First, Mill Ends closed in the MidWest. It was my favorite place to shop for upholstery and designer fabrics. Since these remnants were no longer a competition factor, when Hancocks remodeled they too did away with their wonderful flat fold tables. As a consequence, I’ve somewhat soured on Hancocks. Although they are one of the few places I can shop for fashion fabrics, I terribly miss the flat fold resource. I’ve taken to shopping online at FashionFabricsclub.com peeking into the “specials” just before checking out. The “specials” are sometimes of insufficient yardage to appeal to me. Sometimes they are full or partial bolts which are too vast of yardage for me. But from time to time, the specials include 1-2 yard cuts of a personally appealing fabric. Today’s wool boucle was from that section. At a mere 1-1/3 yard long and 62″ wide, it spoke to me:
Unfortunately when I pulled it out of the box it said “Here I am. Your BUMBLE BEE fabric.” I knew immediately I’d made a mistaket. I did not complain. This was an incredible bargain. I think I paid $2. For wool. For wool boucle. The hand is incredible. Soft. Fluffy. A little body. Not at all scratchy–this is no brillo pad. It is intended for high fashion and would make a beautiful, skirt, jacket, suit….. Just an excellent fabric except it kept hollering “BUMBLE BEE” “BUMBLE BEE. I’m a bumble bee and you will be too” Without question, this is not my yellow and therefore this is not a fabric I will wear. I could have complained. However, I don’t think the fabric was misrepresented. I think I just didn’t realize how much orangey-yellow it was and how that would dominate IRL.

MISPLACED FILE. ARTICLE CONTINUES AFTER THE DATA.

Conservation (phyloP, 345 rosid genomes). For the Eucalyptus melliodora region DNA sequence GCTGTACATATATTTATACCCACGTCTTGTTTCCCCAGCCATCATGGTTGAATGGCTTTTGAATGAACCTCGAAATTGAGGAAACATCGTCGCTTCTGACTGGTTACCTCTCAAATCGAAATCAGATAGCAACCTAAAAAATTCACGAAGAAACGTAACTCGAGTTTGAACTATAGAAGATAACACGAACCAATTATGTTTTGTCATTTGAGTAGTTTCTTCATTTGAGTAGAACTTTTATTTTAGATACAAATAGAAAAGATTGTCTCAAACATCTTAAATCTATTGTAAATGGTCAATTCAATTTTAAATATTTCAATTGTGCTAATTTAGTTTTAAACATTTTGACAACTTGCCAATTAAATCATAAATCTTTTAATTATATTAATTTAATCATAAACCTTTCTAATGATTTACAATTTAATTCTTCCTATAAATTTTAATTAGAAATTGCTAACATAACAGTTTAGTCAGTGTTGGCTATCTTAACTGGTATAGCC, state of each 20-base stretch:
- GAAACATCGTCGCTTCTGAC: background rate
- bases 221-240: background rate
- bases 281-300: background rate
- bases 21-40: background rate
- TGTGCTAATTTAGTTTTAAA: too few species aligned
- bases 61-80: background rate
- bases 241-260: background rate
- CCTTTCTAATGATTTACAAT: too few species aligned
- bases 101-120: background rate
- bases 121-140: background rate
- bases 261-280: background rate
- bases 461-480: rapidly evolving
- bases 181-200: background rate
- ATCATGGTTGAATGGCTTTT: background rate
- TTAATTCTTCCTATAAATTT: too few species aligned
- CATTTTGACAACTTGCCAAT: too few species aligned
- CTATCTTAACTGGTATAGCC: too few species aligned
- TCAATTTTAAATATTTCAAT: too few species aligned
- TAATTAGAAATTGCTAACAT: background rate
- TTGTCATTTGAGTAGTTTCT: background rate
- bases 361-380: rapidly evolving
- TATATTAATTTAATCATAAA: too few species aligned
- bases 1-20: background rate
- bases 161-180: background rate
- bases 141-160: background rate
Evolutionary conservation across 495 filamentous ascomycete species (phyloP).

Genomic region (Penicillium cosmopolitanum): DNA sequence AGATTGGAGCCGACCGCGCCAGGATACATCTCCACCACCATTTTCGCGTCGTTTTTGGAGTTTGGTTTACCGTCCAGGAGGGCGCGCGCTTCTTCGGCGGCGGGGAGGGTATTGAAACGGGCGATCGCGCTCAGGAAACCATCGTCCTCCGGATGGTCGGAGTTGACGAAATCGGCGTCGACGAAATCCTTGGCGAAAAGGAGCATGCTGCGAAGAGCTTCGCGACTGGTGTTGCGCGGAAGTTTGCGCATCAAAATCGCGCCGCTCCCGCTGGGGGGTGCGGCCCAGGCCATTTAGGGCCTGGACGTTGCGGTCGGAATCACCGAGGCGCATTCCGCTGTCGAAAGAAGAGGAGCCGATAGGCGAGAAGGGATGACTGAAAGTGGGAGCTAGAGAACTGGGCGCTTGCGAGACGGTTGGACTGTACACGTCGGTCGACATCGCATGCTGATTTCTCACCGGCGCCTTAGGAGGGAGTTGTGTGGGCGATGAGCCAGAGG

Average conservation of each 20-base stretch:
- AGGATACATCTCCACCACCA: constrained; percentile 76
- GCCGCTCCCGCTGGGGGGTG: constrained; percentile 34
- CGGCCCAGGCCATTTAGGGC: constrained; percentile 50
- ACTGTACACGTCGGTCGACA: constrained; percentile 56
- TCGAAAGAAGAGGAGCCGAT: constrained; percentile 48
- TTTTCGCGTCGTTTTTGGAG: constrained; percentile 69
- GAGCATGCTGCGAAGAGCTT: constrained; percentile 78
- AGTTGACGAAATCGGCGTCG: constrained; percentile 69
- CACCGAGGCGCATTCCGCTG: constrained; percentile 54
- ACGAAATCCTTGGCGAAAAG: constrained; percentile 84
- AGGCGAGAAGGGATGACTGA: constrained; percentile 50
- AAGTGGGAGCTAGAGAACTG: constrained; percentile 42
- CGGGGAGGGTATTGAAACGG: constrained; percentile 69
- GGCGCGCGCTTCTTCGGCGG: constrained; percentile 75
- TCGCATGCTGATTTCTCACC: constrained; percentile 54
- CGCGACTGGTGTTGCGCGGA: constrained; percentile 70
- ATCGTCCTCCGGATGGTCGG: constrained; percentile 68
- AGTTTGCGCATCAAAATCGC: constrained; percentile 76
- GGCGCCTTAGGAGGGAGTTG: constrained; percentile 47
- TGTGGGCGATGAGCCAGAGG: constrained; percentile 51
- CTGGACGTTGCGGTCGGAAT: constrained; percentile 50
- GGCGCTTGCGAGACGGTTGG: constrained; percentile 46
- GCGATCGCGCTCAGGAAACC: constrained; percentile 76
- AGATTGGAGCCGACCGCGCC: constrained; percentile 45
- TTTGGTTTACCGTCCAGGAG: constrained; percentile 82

To tell the truth, this is the kind of disaster from which some of my greatest successes have sprung. So I let this marinate in my stash for a few weeks, no more than 3 months. It might have sat longer except I decided I needed to “get off the stick” and make my winter vests. I loved this fabric in my hands, so the question was: How do I make the yellow not dominate? How do I get rid of the bumble bee factor?
Well with a few of these:
and several days of stitching, I fixed it. I couldn’t resist the call of black with bright blue. The call that created my Winter 2014 6PAC. I spent 2 days at Ruby (my sewing machine) adding ribbon, pearle cotton and crochet thread to my fabric. For the pearle cotton and crochet thread, I used a narrow zig zag 6MM long and 1.5 mm wide. for the ribbon I programmed a stitch that takes a stitch forward 6mm, switches to the other side, makes one stitch, moves forward 6mm long and then switches back to the first side. My Ruby has several pre-programmed stitches that would have worked equally well. I decided to program this stitch because I wanted the ribbon to catch you eye, not the decorative stitch. I attached the ribbon and yarn in an uneven repetition because the fabric is an uneven plaid. I am terribly pleased with the final fabric. It no longer says bumble bee. Instead, it blends well with my recently completed winter 6PAC saying black, with bright blue and a dash of yellow and bit of white for interest: